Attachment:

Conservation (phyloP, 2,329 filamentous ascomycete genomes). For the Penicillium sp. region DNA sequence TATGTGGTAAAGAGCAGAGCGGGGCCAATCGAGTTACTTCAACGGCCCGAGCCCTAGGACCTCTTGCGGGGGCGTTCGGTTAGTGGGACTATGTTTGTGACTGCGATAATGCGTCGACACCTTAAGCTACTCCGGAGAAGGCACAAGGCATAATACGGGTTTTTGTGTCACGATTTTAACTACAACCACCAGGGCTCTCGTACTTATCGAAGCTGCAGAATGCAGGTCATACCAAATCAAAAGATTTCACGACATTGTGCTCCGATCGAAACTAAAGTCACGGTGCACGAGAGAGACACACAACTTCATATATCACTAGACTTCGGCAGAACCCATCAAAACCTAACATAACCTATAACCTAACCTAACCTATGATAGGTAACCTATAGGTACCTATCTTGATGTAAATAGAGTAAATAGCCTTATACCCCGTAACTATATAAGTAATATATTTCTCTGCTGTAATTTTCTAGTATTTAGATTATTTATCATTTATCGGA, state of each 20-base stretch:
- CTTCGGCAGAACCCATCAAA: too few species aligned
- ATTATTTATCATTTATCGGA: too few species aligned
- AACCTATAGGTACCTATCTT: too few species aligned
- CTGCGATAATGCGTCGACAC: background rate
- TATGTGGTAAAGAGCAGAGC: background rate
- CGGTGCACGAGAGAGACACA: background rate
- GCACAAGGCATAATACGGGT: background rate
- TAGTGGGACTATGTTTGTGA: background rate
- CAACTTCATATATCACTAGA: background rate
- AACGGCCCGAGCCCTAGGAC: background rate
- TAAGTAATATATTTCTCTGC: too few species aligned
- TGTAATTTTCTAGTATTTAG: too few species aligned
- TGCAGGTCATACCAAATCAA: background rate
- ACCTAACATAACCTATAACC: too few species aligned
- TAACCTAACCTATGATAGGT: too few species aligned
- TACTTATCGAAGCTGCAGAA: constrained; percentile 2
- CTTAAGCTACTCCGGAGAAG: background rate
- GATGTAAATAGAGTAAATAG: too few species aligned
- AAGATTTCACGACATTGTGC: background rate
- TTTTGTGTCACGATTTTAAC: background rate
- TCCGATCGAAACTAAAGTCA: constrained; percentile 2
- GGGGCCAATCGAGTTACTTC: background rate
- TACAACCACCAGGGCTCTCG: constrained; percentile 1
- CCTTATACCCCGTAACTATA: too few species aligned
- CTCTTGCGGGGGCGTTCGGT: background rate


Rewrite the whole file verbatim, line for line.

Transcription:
Conservation (phyloP, 2,329 filamentous ascomycete genomes). For the Penicillium sp. region DNA sequence TATGTGGTAAAGAGCAGAGCGGGGCCAATCGAGTTACTTCAACGGCCCGAGCCCTAGGACCTCTTGCGGGGGCGTTCGGTTAGTGGGACTATGTTTGTGACTGCGATAATGCGTCGACACCTTAAGCTACTCCGGAGAAGGCACAAGGCATAATACGGGTTTTTGTGTCACGATTTTAACTACAACCACCAGGGCTCTCGTACTTATCGAAGCTGCAGAATGCAGGTCATACCAAATCAAAAGATTTCACGACATTGTGCTCCGATCGAAACTAAAGTCACGGTGCACGAGAGAGACACACAACTTCATATATCACTAGACTTCGGCAGAACCCATCAAAACCTAACATAACCTATAACCTAACCTAACCTATGATAGGTAACCTATAGGTACCTATCTTGATGTAAATAGAGTAAATAGCCTTATACCCCGTAACTATATAAGTAATATATTTCTCTGCTGTAATTTTCTAGTATTTAGATTATTTATCATTTATCGGA, state of each 20-base stretch:
- CTTCGGCAGAACCCATCAAA: too few species aligned
- ATTATTTATCATTTATCGGA: too few species aligned
- AACCTATAGGTACCTATCTT: too few species aligned
- CTGCGATAATGCGTCGACAC: background rate
- TATGTGGTAAAGAGCAGAGC: background rate
- CGGTGCACGAGAGAGACACA: background rate
- GCACAAGGCATAATACGGGT: background rate
- TAGTGGGACTATGTTTGTGA: background rate
- CAACTTCATATATCACTAGA: background rate
- AACGGCCCGAGCCCTAGGAC: background rate
- TAAGTAATATATTTCTCTGC: too few species aligned
- TGTAATTTTCTAGTATTTAG: too few species aligned
- TGCAGGTCATACCAAATCAA: background rate
- ACCTAACATAACCTATAACC: too few species aligned
- TAACCTAACCTATGATAGGT: too few species aligned
- TACTTATCGAAGCTGCAGAA: constrained; percentile 2
- CTTAAGCTACTCCGGAGAAG: background rate
- GATGTAAATAGAGTAAATAG: too few species aligned
- AAGATTTCACGACATTGTGC: background rate
- TTTTGTGTCACGATTTTAAC: background rate
- TCCGATCGAAACTAAAGTCA: constrained; percentile 2
- GGGGCCAATCGAGTTACTTC: background rate
- TACAACCACCAGGGCTCTCG: constrained; percentile 1
- CCTTATACCCCGTAACTATA: too few species aligned
- CTCTTGCGGGGGCGTTCGGT: background rate